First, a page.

We are alarmingly running out of water


Dustin Berweiler

A shallow creek located near S Mustang Rd is at risk of possibly drying out in the future.


Despite the obvious changes in weather and urgency among activists, if people still refuse to believe that the events of severe climate change aren’t of human cause, we won’t be able to fix the issues we currently face. The truth is we are losing water and consequences may arise as soon as 2025, according to the World Wildlife Fund, but with proper education on the culprits of water scarcity and how to prevent a devastating future, we can overcome these adversities and continue using water freely.

“Over the 21st century, the total land area subject to drought will increase and droughts will become more frequent and severe,” according to a 2021 assessment report by the Intergovernmental Panel on Climate Change.

Since only 3% of Earth’s water is suitable for human use we have to use it efficiently. Though, agriculture in multiple countries takes up a concerning amount of water to grow various crops to feed and clothe our growing population. Many thirsty crops are grown inefficiently in unsuitable environments leading farmers to water their crops more intensively. On top of using gallons of water on crops, tons of pollutants like insecticides and pesticides are sprayed on which contaminate our groundwater. Irresponsibly discarded waste from the general public and industries also negatively impacts our groundwater.

In other instances—such as toxic substances from industrial processes—it may take years to build up in the environment and food chain before their effects are fully recognized,” according to the WWF.

The rapid increase in the human population will also strain our water supply and the environment overall. Demand for food will rise which will cause farms to use more water and cultivate more land. Households will be using more water for general purposes while also bringing up the potential of overloading sewage systems and water treatment plants. Economically, the heightened need for food and water will cause store prices to increase. These unprecedented demands also contribute to social and political unrest.

“Water shortages in Madhya Pradesh, India intensify during a heatwave, leading to numerous violent conflicts among Indian civilians. In one instance in Khajrana a water truck driver is beaten. In another instance in Panna, eight people are injured during a fight. The local government responds to the violence by ordering police to escort water trucks,” according to Worldwater.org.

On top of this, an increase in automobiles will pollute our roads and exert carbon emissions at a higher rate, increasing the Earth’s temperature. The economy and industrial growth will continue to follow current harmful practices, if changes don’t happen soon, and will continue to pollute and capitalize off of nature, damaging our ecosystems for money while acknowledging the consequences of doing so, such as Amazon that encourages consumerism and promises faster shipping which increases the number of vehicles on roads and planes in the sky. Also, during April this year, California Water Boards authorized Nestle, which is notoriously known for leaving a devastating water footprint, to stop their unlawful actions of stealing water from San Bernardino National Forest after receiving multiple complaints from people.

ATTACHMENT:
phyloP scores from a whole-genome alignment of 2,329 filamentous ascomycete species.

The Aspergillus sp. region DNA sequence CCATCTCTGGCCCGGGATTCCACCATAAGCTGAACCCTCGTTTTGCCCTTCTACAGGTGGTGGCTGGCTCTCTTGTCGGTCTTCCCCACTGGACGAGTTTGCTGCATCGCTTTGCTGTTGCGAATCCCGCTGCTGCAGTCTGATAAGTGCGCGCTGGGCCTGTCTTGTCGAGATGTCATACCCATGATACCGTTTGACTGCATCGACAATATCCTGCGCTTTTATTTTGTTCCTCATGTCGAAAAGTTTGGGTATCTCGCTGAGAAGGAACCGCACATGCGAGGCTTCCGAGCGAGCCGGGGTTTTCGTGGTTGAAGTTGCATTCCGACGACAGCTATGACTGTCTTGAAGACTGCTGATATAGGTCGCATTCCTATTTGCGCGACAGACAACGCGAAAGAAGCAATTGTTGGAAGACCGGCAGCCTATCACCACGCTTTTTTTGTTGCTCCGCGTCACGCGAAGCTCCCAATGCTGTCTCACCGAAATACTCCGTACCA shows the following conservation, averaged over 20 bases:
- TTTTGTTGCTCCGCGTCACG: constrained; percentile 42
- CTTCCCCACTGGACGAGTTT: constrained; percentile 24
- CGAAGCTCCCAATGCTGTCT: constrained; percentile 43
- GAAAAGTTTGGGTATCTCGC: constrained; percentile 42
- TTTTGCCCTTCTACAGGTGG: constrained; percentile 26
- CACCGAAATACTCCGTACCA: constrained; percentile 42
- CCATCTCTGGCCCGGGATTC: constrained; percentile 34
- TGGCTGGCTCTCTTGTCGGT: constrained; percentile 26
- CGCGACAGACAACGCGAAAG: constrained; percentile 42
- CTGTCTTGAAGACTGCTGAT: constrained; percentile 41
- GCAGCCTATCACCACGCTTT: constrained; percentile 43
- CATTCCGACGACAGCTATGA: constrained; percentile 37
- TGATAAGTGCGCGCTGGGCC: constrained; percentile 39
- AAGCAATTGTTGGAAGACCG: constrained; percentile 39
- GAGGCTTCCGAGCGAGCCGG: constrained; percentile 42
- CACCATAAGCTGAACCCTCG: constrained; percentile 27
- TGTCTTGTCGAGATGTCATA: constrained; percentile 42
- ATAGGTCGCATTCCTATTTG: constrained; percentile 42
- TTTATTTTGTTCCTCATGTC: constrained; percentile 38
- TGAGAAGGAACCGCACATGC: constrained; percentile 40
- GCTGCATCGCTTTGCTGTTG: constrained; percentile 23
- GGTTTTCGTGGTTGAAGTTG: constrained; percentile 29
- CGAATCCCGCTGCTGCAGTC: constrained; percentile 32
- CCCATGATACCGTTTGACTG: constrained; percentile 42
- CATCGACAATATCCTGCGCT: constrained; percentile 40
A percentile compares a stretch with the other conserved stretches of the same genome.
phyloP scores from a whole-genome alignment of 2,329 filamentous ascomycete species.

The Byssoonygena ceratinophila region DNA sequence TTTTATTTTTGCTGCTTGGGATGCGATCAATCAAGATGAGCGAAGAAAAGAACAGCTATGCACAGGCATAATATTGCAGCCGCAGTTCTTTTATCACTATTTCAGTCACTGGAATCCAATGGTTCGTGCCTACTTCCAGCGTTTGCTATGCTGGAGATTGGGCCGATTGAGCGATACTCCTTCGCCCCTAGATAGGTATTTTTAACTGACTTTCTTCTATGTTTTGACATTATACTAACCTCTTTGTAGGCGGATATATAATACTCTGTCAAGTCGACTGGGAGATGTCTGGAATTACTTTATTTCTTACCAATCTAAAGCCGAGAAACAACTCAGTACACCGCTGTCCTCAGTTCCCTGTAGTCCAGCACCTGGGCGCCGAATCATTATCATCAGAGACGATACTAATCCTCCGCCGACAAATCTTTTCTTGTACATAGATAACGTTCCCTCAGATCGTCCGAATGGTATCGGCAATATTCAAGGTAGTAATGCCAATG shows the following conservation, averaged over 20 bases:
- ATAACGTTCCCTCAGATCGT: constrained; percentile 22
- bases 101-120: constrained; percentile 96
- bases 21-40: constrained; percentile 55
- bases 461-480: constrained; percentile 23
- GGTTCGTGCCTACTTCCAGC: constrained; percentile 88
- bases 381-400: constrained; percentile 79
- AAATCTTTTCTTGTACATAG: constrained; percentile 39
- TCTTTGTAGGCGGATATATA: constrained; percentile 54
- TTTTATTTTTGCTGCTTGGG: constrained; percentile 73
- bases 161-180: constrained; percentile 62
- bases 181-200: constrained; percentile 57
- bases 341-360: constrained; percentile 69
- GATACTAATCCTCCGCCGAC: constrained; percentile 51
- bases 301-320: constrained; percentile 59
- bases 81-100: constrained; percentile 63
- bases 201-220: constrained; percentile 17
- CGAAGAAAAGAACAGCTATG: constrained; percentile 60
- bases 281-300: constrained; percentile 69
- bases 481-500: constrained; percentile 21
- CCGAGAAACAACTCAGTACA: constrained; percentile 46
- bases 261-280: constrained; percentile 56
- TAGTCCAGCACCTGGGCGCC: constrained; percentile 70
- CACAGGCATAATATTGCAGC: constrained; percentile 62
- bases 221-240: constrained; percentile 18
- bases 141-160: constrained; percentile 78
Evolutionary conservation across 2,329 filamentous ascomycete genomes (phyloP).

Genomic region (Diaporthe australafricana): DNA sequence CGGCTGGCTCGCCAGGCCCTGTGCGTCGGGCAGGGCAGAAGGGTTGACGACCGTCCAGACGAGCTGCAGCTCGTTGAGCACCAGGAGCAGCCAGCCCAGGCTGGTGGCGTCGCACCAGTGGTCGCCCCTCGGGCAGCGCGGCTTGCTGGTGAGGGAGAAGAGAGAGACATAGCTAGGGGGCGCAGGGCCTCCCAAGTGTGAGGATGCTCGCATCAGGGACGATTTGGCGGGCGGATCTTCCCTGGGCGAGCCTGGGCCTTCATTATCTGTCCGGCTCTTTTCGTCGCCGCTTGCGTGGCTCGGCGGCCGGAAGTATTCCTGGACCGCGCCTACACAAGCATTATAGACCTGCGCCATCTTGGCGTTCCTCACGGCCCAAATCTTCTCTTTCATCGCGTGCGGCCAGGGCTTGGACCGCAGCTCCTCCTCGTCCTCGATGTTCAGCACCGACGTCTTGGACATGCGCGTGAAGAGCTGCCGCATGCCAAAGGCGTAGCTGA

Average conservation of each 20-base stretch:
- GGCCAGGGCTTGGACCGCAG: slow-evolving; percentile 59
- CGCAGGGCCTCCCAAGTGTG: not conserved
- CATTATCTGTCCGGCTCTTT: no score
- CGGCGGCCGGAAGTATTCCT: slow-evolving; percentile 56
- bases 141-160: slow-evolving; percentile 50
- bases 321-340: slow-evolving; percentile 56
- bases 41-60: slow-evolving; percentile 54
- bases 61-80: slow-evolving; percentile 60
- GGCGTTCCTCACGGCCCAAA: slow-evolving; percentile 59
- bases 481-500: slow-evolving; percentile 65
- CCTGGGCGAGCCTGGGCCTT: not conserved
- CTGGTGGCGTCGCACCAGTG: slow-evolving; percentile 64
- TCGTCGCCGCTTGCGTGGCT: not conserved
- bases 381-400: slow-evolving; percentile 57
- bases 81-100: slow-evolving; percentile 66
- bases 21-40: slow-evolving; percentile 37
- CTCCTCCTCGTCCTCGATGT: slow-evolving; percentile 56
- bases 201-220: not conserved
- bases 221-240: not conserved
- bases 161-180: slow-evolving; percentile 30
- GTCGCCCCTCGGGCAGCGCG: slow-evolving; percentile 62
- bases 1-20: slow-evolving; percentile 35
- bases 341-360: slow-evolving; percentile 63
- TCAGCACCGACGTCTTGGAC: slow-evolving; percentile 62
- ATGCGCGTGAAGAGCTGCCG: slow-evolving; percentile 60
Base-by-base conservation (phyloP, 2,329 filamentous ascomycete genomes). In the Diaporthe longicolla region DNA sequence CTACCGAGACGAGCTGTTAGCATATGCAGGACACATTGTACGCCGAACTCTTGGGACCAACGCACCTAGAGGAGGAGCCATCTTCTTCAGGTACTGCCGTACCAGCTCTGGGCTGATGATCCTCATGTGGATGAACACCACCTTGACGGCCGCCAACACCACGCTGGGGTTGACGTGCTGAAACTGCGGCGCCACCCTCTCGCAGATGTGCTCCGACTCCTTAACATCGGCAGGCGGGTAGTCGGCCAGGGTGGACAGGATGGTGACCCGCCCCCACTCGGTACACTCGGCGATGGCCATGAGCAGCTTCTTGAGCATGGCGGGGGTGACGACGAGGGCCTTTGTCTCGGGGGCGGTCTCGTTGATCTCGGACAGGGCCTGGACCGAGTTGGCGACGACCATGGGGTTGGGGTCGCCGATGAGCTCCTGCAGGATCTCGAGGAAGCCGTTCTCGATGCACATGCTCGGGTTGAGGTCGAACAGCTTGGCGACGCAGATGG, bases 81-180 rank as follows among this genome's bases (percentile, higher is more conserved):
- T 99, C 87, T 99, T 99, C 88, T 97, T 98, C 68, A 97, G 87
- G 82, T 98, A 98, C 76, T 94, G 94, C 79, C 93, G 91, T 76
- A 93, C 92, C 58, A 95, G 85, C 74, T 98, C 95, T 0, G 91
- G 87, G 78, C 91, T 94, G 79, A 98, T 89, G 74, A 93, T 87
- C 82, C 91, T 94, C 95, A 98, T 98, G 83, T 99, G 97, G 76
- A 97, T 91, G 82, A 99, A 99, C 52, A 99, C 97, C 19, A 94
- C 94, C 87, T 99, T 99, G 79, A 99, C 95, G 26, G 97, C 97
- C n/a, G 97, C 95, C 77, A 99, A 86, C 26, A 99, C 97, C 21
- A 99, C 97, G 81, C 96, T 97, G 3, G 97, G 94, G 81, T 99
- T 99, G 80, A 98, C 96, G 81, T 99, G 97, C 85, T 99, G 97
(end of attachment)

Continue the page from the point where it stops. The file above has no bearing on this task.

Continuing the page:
“However, in the candid words of Robert May (Climate Change Commission), we need to lose our obsession with free-market economics. Nature is valued in a myriad of ways by society and realizing these values, from market to spiritual and future use-values, is an important challenge,” Alison R. Holt and Caroline Hattam from the National Center for Biotechnology Information said.

Another factor of water scarcity is climate change. This demonstration shows the changes both wet and dry regions will experience. Disruptions within the seasons can cause many issues in our economical society and bring a lack of agriculture or livestock due to precipitation not being available at the necessary time of the year. Heavy rainfall can also destroy or damage towns and land in areas that aren’t suitable for such heavy precipitation. Streams will be affected by the decrease of snow and lack of runoff. Towns in drier regions will demand more water but be unable to access it because of droughts due to increased temperatures.

We have to start being more aware of the water we use in order to protect it. So here are some things that you are able to do to minimize water stress. It may seem impossible to have any impact as an individual but as more people adopt these conservation habits the population as a whole will leave an extreme impact on the issue.

Minimizing your shower time to just four minutes can save a lot of water. The type of shower head you have also affects how much water you use. Most old showerheads use up to two gallons of water a minute, that’s enough to keep someone hydrated for seven days, compared to modern versions that only use around 1 gallon of water per minute. Check your showerhead and consider investing in a newer one if it’s old. Not only will you be doing the Earth a favor but a lot of new models come with unique spray features, height adjustment and a more compact spray while also saving you money in water bills.